The native bear and the whip-tail kangaroo were very friendly. They shared the same gunyah, and hunted together, and were very proud of their long tails. At this time a drought was over the land. Water was very scarce, and the two friends had camped by a shallow waterhole which contained some stagnant water. It was very nauseating to have to drink such water after the clear springs of the mountains. Nevertheless, it saved them from dying of thirst. At sunset banks of dark clouds would float low across the sky, and give promise of heavy rain, but at sunrise the sky would be as bright and clear as before, At last even the supply of stagnant water was exhausted, and the two friends were in a desperate plight.
After some time the kangaroo spoke and said: "When my mother carried me in her pouch I remember such a drought as this. The birds fell from the trees, the animals died fighting around dry waterholes, and the trees withered and died. My mother travelled far with me, over the mountains and down by the river bed, but she travelled slowly, as hunger and thirst had made her very weak, and I was heavy to carry. Then another kangaroo spoke to her and said: 'Why do you carry such a heavy burden? You will surely die. Throw him into the bush and come with me, for I will travel fast and take you to water.' My mother would not leave me to die, but struggled on, and the other kangaroo left her to die from thirst. Wearied by her heavy burden, she struggled on until she again came to a sandy river bed. She now dug a deep hole in the sand, which slowly filled with cool, clear water. We camped by this waterhole until the rain came. I shall go to the river and see if I can dig and find water, for if we stay here we shall surely perish from thirst."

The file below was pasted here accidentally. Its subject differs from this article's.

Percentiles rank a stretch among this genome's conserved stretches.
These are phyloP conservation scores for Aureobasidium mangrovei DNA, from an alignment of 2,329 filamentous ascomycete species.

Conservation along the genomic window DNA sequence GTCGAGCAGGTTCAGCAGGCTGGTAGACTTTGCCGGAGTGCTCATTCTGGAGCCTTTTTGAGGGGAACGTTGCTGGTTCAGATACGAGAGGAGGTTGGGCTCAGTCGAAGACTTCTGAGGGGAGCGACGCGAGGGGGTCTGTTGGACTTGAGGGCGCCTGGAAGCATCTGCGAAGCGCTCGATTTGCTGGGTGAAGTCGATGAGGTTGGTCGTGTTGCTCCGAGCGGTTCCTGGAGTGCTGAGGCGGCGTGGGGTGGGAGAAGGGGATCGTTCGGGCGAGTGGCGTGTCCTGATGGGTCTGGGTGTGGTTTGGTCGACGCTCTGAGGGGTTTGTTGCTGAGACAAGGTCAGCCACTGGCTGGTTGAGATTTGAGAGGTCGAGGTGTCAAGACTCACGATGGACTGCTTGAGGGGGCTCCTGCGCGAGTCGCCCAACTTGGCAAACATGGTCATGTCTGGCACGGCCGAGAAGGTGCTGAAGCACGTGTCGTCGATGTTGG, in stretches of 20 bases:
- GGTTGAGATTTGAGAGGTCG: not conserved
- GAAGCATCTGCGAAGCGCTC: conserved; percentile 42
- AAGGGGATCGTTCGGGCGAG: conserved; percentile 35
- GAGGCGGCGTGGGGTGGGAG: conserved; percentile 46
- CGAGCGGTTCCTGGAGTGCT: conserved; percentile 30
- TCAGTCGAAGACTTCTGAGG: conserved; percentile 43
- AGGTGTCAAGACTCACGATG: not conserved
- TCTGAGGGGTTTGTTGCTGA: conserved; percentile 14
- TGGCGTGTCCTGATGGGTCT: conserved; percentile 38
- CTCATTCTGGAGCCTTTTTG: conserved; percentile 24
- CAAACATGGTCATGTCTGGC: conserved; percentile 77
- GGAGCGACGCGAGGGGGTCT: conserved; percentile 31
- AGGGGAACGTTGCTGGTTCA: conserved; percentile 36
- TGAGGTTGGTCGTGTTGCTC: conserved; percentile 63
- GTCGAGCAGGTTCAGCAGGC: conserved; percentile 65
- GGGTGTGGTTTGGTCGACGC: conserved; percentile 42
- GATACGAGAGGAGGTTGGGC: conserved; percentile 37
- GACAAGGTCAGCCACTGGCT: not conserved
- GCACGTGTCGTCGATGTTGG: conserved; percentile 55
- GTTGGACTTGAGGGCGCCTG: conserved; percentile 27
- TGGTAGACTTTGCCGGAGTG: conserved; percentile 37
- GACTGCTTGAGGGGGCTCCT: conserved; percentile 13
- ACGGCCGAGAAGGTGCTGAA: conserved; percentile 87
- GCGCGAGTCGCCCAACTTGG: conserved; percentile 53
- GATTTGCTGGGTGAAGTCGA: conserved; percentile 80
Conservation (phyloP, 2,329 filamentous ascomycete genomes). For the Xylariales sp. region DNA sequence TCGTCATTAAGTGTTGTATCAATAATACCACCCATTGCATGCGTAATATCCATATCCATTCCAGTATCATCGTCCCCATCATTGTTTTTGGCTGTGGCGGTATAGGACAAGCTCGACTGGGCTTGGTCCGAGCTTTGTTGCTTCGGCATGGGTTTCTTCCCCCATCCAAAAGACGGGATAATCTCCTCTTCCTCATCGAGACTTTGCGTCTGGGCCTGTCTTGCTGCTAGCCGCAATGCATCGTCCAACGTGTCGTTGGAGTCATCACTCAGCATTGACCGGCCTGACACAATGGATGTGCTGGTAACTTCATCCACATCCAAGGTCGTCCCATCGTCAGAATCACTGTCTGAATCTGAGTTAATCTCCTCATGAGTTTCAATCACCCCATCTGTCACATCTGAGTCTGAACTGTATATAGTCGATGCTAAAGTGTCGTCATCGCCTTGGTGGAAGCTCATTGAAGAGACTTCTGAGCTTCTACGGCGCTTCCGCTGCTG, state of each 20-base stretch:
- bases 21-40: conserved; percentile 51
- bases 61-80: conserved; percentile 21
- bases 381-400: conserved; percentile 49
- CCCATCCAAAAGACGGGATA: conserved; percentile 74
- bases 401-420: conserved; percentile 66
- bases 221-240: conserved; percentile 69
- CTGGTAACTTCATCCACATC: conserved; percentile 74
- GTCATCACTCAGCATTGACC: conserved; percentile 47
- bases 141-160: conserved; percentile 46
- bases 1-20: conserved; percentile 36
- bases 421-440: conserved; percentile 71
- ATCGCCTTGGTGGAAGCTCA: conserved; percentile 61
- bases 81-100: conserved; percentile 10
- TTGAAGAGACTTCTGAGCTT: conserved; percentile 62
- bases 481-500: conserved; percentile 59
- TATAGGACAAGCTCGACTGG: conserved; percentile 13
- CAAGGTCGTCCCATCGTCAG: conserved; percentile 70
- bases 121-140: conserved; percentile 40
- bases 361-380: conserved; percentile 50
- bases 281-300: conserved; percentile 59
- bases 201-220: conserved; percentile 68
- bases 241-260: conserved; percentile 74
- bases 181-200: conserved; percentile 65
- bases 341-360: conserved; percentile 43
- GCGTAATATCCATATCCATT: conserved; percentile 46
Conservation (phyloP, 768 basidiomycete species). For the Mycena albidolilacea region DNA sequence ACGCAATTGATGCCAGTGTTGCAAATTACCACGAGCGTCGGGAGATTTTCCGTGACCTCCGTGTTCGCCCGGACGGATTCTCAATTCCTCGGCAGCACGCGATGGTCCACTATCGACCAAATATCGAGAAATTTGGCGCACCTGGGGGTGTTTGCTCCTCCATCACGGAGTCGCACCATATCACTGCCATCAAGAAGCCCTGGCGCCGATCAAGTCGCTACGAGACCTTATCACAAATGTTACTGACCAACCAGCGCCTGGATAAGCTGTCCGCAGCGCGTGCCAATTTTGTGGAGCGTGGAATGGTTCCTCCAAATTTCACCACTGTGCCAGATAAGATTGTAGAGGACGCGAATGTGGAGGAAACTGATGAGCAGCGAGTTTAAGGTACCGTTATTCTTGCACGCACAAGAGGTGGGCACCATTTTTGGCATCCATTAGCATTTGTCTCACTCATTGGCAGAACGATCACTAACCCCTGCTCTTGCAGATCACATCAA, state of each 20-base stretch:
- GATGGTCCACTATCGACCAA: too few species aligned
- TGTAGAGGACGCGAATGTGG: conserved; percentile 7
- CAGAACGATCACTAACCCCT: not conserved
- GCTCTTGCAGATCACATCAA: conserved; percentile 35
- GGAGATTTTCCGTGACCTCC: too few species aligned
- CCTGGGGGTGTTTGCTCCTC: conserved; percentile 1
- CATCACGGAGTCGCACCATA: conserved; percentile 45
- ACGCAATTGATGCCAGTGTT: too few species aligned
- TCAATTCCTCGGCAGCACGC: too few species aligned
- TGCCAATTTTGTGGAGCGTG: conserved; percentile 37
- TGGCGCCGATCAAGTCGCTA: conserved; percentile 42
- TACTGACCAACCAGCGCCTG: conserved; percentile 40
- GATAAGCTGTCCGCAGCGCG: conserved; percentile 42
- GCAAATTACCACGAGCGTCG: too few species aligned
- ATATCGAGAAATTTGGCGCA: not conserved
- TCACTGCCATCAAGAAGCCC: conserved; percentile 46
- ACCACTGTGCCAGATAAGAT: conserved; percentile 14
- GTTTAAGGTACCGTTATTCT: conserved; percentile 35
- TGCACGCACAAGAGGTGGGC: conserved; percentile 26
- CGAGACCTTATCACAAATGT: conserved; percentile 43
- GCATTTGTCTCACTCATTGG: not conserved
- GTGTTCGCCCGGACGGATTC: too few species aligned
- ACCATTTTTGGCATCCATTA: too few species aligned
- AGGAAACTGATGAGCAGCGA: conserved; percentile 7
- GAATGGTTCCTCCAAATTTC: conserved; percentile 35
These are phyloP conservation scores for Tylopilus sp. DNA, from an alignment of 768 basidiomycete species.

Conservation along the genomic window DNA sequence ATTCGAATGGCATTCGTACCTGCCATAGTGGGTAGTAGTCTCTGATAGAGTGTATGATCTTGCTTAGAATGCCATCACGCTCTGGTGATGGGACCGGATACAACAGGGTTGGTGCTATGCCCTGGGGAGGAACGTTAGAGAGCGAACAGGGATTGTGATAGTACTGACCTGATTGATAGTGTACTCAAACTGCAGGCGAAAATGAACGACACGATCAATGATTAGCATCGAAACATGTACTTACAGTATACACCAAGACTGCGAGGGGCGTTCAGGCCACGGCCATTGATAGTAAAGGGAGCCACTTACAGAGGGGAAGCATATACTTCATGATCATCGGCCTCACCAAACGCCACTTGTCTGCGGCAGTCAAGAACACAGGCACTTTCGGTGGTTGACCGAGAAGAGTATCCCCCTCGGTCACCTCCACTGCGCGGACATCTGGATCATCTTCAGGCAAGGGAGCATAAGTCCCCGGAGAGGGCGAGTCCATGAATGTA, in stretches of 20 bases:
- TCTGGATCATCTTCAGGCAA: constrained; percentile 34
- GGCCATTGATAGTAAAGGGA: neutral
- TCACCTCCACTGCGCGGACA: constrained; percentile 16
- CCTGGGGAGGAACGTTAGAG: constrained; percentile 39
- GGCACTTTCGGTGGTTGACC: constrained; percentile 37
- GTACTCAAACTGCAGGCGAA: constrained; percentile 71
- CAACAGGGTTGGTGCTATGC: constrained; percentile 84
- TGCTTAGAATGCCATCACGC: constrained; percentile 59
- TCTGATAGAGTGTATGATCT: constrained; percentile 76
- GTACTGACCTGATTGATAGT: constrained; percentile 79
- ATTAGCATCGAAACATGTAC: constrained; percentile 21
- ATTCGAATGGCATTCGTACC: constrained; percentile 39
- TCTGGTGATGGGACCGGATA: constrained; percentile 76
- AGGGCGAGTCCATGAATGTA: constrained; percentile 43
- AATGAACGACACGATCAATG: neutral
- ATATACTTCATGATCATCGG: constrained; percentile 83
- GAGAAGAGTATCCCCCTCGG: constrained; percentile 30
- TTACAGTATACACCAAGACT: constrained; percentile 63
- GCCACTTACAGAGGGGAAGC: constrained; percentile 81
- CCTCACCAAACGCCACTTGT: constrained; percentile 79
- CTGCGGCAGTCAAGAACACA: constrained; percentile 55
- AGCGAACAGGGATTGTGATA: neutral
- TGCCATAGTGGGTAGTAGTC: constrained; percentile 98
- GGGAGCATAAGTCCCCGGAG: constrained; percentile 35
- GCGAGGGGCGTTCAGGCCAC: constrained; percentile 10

The native bear was delighted at the suggestion, and said: "Yes! Let us both go down to the river bed. I have very strong arms, and will help you." They made their way to the river, but, before reaching it, stumbled across some of their friends who had died of thirst. This made them very serious and determined. When they reached the river, the sun was very hot and they were very tired. The native bear suggested that the kangaroo should start digging, as he knew most about it. The kangaroo went to work with a will, and dug a deep hole, but no signs of water were visible. The kangaroo was exhausted with his work, and asked the native bear to help him. The native bear was very cunning, and said: "I would willingly help you, but I am feeling very ill; the sun is very hot, and I am afraid I am going to die." The kangaroo was very sorry for his friend, and set to work again without complaining.
At last his work was rewarded. A trickle of water appeared in the bottom of the hole, and gradually increased until it filled it to overflowing. The kangaroo went over to his friend, and, touching him gently on the shoulder, said: "I have discovered water, and will bring some to you." But the native bear was only shamming, and dashed straight to the waterhole without even replying to the surprised kangaroo. When the native bear bent down to drink the water his tail stuck out like a dry stick. The kangaroo, who could now see the despicable cunning of his friend, was very angry, and, seizing his boomerang, cut off the tail of the drinker as it projected above the waterhole. To this day the native bear has no tail as an evidence of his former laziness and cunning.